Tech Tool Tuesday #9

Polling Tools

Polling tools embedded in blogs, wikis, presentation software, and websites enable teachers, students, and groups to collect information, elicit opinions, and check for understanding with just a click or text message.  The fun part is that the results show up instantly. Here are a couple of tools you can try.

Poll Everywhere – A tool I used recently in a presentation – easy and fun!  Ask a multiple-choice or short answer question and watch the results compile in real time.  Participants can answer with a text message, on a website, or through Twitter.  With the text message (short answer) tool, teachers can use cell phones (or laptops) just like clickers.  There are several plans: Free, K12, Higher Ed, and a variety of pay versions.  The Free plan has a 30-response limit for each poll, but no limits on the number of polls you can create.  The K12 plan has a 32-response limit for each poll. For $50/year you can access individual answers, moderate responses, and set up competitions and comparisons.  The number of responses per poll are bumped up to 40.  There are several videos on the site that explain the features. Embeds into wikis, PPT, KeyNote, Prezi, Twitter, Facebook, Blogger. Alas, this blog does not enable embed codes, so go to my poll at

Polldaddy – Some similar features to Poll Everywhere.  The free version allows 100 responses each month per poll – unlimited polls, 10 questions per poll, link media and URLs within the poll, and reports.  The next level is $200/year and is more than I would need. WordPress and Polldaddy are interconnected.  I created the poll below by clicking on the Add Poll button in my dashboard, put in my Polldaddy account info, and created the poll.  Very easy.  Add to WordPress, Facebook, Twitter, Posterous, and Ning.

So it looks like the two tools do the same thing in different ways and in interactions with other tools. I think I’ll use Poll Everywhere for synchronous interactions and Polldaddy for asynchronous situations. How about you?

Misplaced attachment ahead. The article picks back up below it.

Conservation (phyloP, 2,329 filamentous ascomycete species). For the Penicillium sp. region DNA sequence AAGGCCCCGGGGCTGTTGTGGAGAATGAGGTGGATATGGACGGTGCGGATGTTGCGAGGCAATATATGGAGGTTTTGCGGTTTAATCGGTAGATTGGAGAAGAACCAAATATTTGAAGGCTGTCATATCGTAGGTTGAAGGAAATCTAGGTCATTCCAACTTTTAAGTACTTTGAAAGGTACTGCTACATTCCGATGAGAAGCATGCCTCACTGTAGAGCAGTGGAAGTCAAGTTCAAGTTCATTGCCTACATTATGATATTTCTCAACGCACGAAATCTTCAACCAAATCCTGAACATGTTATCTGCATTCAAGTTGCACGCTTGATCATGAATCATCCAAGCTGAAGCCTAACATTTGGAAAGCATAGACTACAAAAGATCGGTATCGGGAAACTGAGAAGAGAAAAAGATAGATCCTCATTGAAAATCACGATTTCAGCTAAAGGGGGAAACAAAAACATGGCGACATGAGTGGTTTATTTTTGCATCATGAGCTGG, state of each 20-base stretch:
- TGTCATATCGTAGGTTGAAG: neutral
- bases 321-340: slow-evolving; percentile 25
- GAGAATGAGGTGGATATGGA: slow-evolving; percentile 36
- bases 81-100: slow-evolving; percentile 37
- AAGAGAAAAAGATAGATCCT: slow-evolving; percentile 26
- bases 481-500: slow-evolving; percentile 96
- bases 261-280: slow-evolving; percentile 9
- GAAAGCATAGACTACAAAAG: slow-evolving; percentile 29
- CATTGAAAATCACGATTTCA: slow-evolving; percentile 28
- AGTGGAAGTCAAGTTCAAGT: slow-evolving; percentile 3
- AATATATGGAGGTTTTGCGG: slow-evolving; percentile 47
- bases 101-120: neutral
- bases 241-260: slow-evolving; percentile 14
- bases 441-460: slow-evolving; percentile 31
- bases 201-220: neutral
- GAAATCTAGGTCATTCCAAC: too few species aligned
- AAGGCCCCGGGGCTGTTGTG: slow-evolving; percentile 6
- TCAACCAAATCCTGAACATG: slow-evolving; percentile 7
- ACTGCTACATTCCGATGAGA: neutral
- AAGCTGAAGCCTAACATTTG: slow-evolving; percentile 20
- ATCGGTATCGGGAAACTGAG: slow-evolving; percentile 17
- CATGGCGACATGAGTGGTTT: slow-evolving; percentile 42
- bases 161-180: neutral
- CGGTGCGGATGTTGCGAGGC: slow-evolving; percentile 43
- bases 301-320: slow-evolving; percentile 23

2 thoughts on “Tech Tool Tuesday #9

  1. I read your post on poll everywhere earlier in the week, created myself a free account, and explored. After a little brainstorming I realized that you can also use this as a response system in a classroom setting for multiple choice questions. I set up a few questions to try with my students the next day in class. Since we have one-to-one laptops I decided that I would have the students respond through the website, which I learned is a little more involved then I was anticipating. The next morning when I got to school I shared this new technology that I had learned about with my principal and invited her to my classroom to see it in action. I also explained to her that people could respond through their cell phones, but wasn’t going to use that feature since we all have computers. Her response was shocking, she felt that this would be a perfect setting to show the students that cell phones can be useful tools. My students response to being able to use their cell phones in class was amazing! They even encouraged me to find more ways that we can use them! I thought I would share my success story “from the trenches”. Thank you for sharing these wonderful resources!

  2. Sarah,

    It’s great to hear the students’ responses were so positive. It’s also heart warming to know that your principal was supportive of the cell phone use. Too many schools and districts have a blanket ban on cell phones at school.

    If you want to learn more about cell phones in the class, Liz Kolb is the expert. Here’s her website:


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